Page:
Wednesday, July 25, 2007
Some of you may recall that Hampton is a hamster. But not just any hamster, a rescued hamster. And I mean ‘rescued’ with a capital ‘R’.
In September of ’05 Angel, and some like-minded souls ventured down to southern Mississippi to gather up thirty or so unclaimed, unidentifiable dogs that had been pulled out of the Katrina floodwaters. While there, suffering the heat, humidity and a plague of freakish insect life, they were approached by a man carrying a small habit-trail.
He said that he was newly homeless, and would be going to stay with a relative, a relative who, because of allergies or similar ailment, would not be receptive to hosting a rodent. He was shopping at exactly the right store. Those that went down to the gulf are big hearted, and kind. They are not dog – purists. A helpless, needy animal is a helpless needy animal.
So they took him and made him part of the caravan, riding, unlike the dogs, in air conditioned comfort of the large R.V. There was some discussion as to what to do with him, but Angel laid claim and that was that. After all a hamster, fully and comfortably homed takes up less than a cubic foot of space, and we had thousands of those available in our home.
Not very personable, but not vicious either, he could only be described as laid-back and a dutiful slave to his own schedule. Nocturnal, he was seldom seen in daylight, but could be heard about midnight sucking on his water bottle or working out on his squeaky wheel.
At some point, while still in Maryland he escaped. We don’t know why, he seemed to be quite content in his thick glass universe, but he did escape. We worried that the dogs might find and dispose of him in nature’s way, but found no evidence of it. For two or three days we wondered, maybe he got outside, maybe he’s trapped behind something we hadn’t thought to move yet.
Watching TV we heard a scurry in the ceiling. Just a little, we had to mute the TV to finally convince ourselves that we did both actually hear something. We removed a tile from the grid, ladders, flashlights, all the required rescue gear was employed. He came rather willingly, tired, nervous, and a bit slimmer than we last saw him. He seemed quite happy to get back to his aquarium. He quickly settled into his normal routine.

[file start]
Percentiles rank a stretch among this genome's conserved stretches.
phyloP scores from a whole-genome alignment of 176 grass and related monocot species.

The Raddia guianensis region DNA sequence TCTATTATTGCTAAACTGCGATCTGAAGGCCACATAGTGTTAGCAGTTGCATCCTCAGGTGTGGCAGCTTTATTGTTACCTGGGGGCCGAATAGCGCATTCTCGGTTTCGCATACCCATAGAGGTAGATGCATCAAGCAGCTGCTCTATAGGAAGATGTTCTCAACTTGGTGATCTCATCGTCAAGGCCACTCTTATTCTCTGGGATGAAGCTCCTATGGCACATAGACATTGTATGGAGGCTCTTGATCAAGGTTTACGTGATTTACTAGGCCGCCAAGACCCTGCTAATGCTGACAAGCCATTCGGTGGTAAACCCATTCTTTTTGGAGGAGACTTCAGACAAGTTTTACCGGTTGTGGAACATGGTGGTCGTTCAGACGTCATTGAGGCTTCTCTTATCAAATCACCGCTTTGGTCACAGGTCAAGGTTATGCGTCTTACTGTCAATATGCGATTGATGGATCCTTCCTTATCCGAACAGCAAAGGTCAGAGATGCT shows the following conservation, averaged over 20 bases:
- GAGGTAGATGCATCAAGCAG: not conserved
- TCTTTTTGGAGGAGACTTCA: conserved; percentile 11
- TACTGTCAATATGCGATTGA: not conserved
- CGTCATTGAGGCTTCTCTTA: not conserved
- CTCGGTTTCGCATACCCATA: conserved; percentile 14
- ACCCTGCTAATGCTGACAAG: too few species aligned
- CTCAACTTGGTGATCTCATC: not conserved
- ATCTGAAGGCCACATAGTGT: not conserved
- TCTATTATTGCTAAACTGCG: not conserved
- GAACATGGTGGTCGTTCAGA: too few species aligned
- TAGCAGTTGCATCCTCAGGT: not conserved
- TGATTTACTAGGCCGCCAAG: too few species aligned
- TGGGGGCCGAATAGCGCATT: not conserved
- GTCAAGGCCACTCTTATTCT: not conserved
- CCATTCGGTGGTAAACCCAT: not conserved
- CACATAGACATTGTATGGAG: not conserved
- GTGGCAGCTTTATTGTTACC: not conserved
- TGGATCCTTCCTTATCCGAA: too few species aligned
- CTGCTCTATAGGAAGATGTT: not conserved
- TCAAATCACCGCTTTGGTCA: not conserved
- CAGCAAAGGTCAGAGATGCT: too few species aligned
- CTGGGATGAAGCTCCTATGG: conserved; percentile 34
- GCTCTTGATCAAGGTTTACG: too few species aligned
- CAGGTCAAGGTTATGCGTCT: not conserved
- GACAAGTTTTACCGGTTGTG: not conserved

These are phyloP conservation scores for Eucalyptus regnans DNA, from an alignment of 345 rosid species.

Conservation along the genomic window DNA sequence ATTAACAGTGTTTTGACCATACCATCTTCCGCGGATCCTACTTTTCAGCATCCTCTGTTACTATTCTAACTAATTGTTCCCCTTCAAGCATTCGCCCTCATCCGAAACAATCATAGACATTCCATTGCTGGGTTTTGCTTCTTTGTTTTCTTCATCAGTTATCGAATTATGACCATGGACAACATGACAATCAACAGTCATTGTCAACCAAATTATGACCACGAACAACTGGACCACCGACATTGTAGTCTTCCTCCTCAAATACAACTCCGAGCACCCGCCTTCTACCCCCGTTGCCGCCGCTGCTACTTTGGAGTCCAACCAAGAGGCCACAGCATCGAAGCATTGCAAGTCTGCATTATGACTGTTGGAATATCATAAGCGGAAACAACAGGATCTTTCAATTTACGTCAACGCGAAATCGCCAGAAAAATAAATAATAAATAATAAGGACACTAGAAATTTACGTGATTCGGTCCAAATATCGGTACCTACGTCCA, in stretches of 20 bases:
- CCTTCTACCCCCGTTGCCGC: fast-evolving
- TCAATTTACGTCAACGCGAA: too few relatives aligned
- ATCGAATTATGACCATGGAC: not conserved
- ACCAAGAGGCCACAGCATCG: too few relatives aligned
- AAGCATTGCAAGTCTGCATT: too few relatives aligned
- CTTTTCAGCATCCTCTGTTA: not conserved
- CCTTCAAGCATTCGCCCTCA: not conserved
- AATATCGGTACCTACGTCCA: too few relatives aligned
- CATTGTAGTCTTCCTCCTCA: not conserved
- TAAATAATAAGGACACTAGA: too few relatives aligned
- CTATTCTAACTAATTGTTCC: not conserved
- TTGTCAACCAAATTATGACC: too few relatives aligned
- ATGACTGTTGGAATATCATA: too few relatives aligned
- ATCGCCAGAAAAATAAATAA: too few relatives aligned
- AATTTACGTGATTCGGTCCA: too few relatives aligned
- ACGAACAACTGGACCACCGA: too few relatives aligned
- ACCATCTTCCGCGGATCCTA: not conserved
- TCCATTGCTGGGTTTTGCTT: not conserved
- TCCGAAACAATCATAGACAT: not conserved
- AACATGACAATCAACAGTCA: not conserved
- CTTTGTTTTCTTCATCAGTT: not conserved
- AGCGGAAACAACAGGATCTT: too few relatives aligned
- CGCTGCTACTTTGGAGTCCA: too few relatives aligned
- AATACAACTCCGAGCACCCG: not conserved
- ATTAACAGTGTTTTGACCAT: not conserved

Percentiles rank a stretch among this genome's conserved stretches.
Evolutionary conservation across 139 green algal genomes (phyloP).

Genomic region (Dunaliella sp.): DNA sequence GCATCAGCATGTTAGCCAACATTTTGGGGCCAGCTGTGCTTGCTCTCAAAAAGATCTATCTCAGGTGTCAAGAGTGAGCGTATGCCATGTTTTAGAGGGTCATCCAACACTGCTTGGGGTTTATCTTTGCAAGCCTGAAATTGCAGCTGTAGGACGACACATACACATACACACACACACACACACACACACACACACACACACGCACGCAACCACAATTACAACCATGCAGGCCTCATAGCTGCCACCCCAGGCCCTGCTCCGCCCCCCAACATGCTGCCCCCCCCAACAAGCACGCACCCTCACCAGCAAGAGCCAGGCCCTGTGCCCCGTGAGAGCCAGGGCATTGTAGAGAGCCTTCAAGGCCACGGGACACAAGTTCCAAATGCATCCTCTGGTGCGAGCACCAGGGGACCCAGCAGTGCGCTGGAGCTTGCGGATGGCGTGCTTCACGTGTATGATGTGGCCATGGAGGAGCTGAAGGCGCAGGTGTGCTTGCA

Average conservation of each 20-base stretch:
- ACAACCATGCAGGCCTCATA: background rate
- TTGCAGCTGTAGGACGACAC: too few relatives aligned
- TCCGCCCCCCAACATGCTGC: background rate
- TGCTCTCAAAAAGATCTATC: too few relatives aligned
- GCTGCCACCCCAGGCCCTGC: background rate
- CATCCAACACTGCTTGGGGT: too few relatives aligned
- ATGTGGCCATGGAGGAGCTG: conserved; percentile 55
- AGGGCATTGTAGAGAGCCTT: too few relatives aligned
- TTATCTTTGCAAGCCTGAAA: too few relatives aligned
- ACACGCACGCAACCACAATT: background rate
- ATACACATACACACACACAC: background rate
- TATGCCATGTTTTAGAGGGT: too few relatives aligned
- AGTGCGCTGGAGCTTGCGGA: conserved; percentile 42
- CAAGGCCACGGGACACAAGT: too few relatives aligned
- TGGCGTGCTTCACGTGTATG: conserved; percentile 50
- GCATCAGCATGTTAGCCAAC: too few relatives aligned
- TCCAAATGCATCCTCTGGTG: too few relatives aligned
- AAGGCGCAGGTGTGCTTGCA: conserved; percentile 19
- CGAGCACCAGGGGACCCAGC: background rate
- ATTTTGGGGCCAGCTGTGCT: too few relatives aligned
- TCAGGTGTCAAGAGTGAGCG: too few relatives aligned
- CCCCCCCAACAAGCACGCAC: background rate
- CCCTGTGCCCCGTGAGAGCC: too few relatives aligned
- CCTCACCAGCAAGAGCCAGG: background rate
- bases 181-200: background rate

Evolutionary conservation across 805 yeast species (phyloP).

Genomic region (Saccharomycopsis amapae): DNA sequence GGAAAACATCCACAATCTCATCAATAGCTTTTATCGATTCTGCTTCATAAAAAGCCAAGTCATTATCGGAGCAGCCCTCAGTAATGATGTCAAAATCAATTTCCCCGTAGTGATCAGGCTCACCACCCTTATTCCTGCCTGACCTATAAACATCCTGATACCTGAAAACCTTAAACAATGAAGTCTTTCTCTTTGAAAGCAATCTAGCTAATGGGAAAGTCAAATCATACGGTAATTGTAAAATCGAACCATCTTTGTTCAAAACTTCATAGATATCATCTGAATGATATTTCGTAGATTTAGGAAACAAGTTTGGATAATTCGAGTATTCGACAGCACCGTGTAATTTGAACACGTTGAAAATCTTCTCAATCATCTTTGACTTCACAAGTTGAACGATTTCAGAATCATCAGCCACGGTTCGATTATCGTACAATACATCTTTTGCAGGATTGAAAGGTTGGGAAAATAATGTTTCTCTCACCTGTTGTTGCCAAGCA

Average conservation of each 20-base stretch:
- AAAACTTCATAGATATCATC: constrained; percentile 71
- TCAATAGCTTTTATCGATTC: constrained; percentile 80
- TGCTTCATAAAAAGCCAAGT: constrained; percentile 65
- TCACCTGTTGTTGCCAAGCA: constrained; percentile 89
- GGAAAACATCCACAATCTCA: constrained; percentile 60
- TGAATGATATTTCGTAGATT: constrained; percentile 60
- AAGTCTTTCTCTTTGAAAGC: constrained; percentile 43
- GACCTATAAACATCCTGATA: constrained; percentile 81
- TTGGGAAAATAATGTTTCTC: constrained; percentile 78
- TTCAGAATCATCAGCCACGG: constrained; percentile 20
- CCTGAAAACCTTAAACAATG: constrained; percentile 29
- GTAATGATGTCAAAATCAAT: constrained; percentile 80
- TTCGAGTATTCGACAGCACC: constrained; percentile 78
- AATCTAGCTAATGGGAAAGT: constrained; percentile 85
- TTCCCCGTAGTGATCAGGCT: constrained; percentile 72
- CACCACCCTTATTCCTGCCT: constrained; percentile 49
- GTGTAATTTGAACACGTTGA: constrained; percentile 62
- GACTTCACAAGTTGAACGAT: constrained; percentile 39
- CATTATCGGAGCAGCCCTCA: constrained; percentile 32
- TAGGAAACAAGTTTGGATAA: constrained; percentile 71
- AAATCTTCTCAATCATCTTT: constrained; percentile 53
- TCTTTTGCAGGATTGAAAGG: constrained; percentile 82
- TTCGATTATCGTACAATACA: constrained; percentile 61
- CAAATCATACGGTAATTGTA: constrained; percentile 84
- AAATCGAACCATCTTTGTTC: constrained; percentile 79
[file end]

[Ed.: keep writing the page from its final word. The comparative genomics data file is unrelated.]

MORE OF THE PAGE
A few months later we found out that we were about to move to St. Louis. The logistics were complex, I would drive ahead to start the new job and stay in a long-term hotel while Angel and Adam stayed back to settle our affairs. But that wasn’t the complicated part. No, the tough nut was how to get four dogs and a hamster a thousand miles to the west. I volunteered and did my part, I took Hampton with me. He had a travel carrier, vented , secure, and simple. He did not complain the entire two day trip. Settled into my single room at the extended-stay, he moved back into an aquarium, though not his roomy thirty gallon luxury suite, it was just too heavy, but rather, like me, into something a bit smaller (ten gallons) and easier to manage.
This worked quite well, for him. I was gone all day while he was sleeping, and at night he would entertain me with his exercise routine, squeaking, thumping, scratching.. it was very much like living in a one room flat with a rodent.
My room was ‘serviced’ every Monday, new sheets, towels, vacuuming, etc. One Monday however I returned to my room to discover that nothing at all had been serviced. Complaining to management was simple enough, the manager investigated then explained that the service staff saw “something moving around in that big glass box” and were too frightened to clean the room. We both laughed as I showed him the room, and the big glass box.. He laughed even harder when he saw the room’s ‘Do not Disturb’ card taped to the side of the aquarium…. He didn’t even charge me the ten dollar ‘pet charge’ claiming that if he did that he’d have to find a way to get money from the other resident rodents…..eww.
So we lived quietly and happily together, respectful of each other and pretty much uninvolved.
As time passed and the rest of the family finally settled in to our new house, Hampton returned to a distinguished spot in the dining room, back in his sparkling and enormous glass home, where he has been for over a year.
A couple of months ago, he started gaining weight, a lot of girth anyhow, very bottom heavy. His diet had not changed, nor had the amount he ate or drank. Assuming he was entering a hibernation cycle, we moved him into a warmer room for a few weeks, but nothing changed. His girth eventually became greater than his length. He slowed down, getting on with his routine , much, much less. This morning Angel found him, without sign of struggle or stress, merely having slipped quietly into the past tense. He has been laid to rest, buried in a small box stuffed full of his favorite bedding material in a quiet, shady place in our woods.
Posted by Dennis Bentley